Georgia Legionnaire Greg Guthrie has been on what he thinks is 10 American Legion Legacy Runs. He’s made friends that he considers some of his best, which makes the end of every Legacy Run more than a little difficult.
“I look forward to this all year long,” said Guthrie, a member of Post 337 in Grovetown, Ga. “I don’t want it to end. But at the same time, I’ve got to get back to work and pay the bills."
This year’s USAA-sponsored Legacy Run traveled more than 1,400 miles over six days, raising money for The American Legion Legacy Scholarship Fund in the process. The fund, which provides scholarship money for children of military personnel killed on or after 9/11, as well as those children whose parents are rated 50 percent or more disabled from their military service, hits close to home for Guthrie.
“My wife, her brother was killed (while serving) and left behind four (children),” Guthrie said. “They were 6 years old, 4 years old, 3 years old and 9 months old. It hits real close.”
Guthrie said he stays in constant contact with the people he’s met on the ride. “The people out here I talk with more than I do (with the people) in my local area. It’s because we all have something really in common. It’s one thing to go to a Legion (post) and know that you’ve got the camaraderie and all that.
"But it’s a whole different game out here. They see things the same way. We can butt heads, but we always get back up and go. That’s what it’s all about.”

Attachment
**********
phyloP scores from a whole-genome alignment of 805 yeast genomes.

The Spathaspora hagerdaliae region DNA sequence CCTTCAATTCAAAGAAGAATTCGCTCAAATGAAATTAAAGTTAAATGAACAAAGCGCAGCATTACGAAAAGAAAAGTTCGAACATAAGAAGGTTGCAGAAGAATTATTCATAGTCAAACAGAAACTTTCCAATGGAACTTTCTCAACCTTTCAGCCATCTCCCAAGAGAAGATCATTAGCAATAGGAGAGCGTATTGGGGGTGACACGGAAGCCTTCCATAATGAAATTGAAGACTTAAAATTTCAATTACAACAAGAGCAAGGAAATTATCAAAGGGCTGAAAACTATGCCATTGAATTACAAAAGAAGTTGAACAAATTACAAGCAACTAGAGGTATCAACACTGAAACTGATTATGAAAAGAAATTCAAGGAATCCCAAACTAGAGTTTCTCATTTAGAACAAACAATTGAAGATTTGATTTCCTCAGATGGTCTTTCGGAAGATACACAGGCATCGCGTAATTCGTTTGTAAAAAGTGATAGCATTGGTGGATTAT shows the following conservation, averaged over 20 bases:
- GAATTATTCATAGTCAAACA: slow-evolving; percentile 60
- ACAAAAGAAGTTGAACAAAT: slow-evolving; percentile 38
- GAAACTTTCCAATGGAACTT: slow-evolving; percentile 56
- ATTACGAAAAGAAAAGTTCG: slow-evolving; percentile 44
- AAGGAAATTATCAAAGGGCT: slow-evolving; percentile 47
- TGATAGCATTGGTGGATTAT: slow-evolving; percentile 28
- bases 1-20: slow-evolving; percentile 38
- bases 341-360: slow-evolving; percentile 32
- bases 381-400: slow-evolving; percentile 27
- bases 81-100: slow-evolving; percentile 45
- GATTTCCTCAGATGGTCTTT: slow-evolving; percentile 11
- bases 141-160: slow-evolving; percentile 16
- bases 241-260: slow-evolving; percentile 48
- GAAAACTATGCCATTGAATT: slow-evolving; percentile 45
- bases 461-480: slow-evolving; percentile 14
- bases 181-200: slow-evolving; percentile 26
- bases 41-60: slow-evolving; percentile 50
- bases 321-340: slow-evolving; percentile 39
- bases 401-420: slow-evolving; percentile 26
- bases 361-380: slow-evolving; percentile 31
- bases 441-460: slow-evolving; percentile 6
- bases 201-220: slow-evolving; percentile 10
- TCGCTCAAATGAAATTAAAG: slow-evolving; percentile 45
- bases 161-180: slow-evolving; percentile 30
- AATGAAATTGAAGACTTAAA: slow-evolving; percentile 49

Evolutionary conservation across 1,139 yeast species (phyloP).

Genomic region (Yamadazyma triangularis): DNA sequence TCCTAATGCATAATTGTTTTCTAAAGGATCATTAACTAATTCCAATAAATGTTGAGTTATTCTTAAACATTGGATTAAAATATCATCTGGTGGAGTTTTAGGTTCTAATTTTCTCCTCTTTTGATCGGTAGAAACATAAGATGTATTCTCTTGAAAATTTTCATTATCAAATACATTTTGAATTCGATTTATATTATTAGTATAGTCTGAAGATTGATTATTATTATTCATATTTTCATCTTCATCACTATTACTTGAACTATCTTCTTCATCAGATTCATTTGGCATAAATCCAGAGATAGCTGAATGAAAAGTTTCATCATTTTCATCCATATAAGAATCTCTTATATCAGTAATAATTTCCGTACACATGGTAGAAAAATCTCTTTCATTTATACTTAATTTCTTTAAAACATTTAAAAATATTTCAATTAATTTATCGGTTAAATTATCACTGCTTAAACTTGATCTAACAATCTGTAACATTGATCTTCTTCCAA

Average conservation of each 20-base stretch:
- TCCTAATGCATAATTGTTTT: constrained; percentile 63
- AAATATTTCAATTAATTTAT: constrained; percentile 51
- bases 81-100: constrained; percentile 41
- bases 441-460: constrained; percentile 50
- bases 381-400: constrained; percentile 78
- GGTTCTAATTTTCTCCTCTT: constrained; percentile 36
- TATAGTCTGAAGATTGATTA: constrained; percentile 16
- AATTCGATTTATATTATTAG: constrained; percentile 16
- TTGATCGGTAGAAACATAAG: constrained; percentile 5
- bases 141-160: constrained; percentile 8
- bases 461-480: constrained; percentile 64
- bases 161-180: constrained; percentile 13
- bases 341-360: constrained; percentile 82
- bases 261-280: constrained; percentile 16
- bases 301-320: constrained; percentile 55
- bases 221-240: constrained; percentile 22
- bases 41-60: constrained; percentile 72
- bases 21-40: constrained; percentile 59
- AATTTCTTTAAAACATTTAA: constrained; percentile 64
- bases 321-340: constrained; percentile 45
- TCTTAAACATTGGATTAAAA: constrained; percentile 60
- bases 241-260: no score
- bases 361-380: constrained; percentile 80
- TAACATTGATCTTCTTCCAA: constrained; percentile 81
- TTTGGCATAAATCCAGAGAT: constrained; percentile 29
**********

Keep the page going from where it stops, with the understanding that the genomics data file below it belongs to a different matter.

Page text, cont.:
Thursday’s final stop in Reno, Nev., saw plenty of hugs being exchanged and emotions running high. Several Riders shared how the close of the Legacy Run affects them
• Debbie Bickel, a member of Post 97 in Auburn, Ind.: “I’m going to miss a lot of these people. I’m sorry if I get emotional. It’s a big family reunion every year. We do this for the cause and we do this for the kids. This year I’m doing it for my granddaughter, Annalyce. My oldest son is currently serving in the U.S. Marines, so I know if something happens to him in the future, that she will have money to continue her education. So this means a lot to me.”
• Theardies “T-Man” Fisher, a member of Post 4 in Wichita, Kan.: “Here we are, getting ready to shut it down. The reunion’s almost over. Every year we look forward to coming back and seeing our friends from Texas, from Virginia, from Georgia, Florida. We just come together. Year after year we see each other. It’s a family.”
• Van Land, a member of Post 192 in Evans, Ga.: “I can smile because of the memories. You create new friends. There’s a greater camaraderie. It’s an experience of everyone working together for a common cause.”
Emotional rollercoaster for ride captain
Chief Road Captain Bob Sussan wasn’t even sure he was going to make the ride this year after his close friend and Legacy Run Chief Road Captain and Co-Planner Verlin Abbott was killed in a motorcycle accident the week before the ride.
Convinced by Abbott’s wife that Abbott would have wanted him to go, Sussan led the ride for the fourth straight year. And he said signs of Abbott were everywhere.